Description: Objectives Radical cystectomy (RC) and pelvic lymph-node dissection (LND) is standard treatment for non-metastatic muscle-invasive urothelial bladder cancer (MIBC). However, loco-regional recurrence (LRR) is a common early event associated with poor prognosis. We evaluate 3-year LRR-free (LRRFS), metastasis-free (MFS) and overall survivals (OS) after adjuvant radiotherapy (RT) for pathological high-risk MIBC. Material and methods We retrospectively reviewed data from patients in 3 institutions. Inclusion criteria were MIBC, histologically-proven urothelial carcinoma treated by RC and adjuvant RT. Patients with conservative surgery were excluded. Outcomes were evaluated by Kaplan-Meier method. Acute toxicities were recorded according to CTCAE V4.0 scale. Results Between 2000 and 2013, 57 patients [median age 66.3 years (45-84)] were included. Post-operative pathological staging was [less than or equal to]pT2, pT3 and pT4 in 16%, 44%, and 39%, respectively. PLND revealed 28% pN0, 26% pN1 and 42% pN2. Median number of lymph-nodes retrieved was 10 (2-33). Forty-eight patients (84%) received platin-based chemotherapy. For RT, clinical target volume 1 (CTV 1) encompassed pelvic lymph nodes for all patients. CTV 1 also included cystectomy bed for 37 patients (65%). CTV 1 median dose was 45 Gy (4-50). A boost of 16 Gy (5-22), corresponding to CTV 2, was administered for 30 patients, depending on pathological features. One third of patients received intensity-modulated RT. With median follow-up of 40.4 months, 8 patients (14%) had LRR. Three-year LRRFS, MFS and OS were 45% (95%CI 30-60), 37% (95%CI 24-51) and 49% (95%CI 33-63), respectively. Five (9%) patients had acute grade [greater than or equal to]3 toxicities (gastro-intestinal, genito-urinary and biological parameters). One patient died with intestinal fistula in a septic context. Conclusions Because of poor prognosis, an effective post-operative standard of care is needed for pathological high-risk MIBC. Adjuvant RT is feasible and may have oncological benefits. Prospective trials evaluating this approach with current RT techniques should be undertaken.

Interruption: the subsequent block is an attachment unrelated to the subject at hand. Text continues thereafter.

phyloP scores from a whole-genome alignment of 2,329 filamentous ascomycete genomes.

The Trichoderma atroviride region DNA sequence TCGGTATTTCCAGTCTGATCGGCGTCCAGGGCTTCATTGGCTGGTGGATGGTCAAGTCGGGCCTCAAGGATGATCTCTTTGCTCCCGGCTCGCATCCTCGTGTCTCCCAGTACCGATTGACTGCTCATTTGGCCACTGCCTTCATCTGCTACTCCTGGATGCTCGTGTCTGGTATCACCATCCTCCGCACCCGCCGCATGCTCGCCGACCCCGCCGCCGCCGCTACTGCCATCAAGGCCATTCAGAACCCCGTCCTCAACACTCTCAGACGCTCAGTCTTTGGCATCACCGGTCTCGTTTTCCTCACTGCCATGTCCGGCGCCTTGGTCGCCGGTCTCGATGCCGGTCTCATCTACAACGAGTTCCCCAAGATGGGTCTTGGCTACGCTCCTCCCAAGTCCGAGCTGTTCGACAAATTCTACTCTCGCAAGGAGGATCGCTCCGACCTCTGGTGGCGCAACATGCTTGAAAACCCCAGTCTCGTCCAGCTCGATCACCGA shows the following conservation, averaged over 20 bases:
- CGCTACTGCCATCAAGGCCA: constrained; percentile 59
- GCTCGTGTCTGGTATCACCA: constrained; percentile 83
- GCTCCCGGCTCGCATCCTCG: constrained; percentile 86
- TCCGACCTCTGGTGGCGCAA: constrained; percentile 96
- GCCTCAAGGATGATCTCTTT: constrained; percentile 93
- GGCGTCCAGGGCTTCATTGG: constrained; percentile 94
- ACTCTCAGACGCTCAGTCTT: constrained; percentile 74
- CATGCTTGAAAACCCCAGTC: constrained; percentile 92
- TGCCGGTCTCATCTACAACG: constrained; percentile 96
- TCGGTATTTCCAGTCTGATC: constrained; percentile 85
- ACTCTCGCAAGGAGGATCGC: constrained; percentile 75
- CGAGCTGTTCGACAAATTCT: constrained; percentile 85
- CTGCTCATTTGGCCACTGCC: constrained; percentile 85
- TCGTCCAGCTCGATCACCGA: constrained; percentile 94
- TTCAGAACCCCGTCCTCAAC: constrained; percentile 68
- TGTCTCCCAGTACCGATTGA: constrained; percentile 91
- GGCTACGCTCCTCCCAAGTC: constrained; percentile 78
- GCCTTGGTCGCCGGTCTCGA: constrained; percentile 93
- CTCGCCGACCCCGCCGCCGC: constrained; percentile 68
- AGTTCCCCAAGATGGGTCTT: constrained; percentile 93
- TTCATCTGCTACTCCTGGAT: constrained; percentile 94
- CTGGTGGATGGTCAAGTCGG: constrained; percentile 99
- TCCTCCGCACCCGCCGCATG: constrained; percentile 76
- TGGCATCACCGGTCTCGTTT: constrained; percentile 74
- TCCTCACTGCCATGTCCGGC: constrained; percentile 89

Keywords: Radiotherapy – Usage ; Bladder Cancer – Care and Treatment;
    ISSN: PLOS ONE
    E-ISSN: 1932-6203
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  • 10
    In: Journal Of The National Cancer Institute, 2014, Vol. 106(11)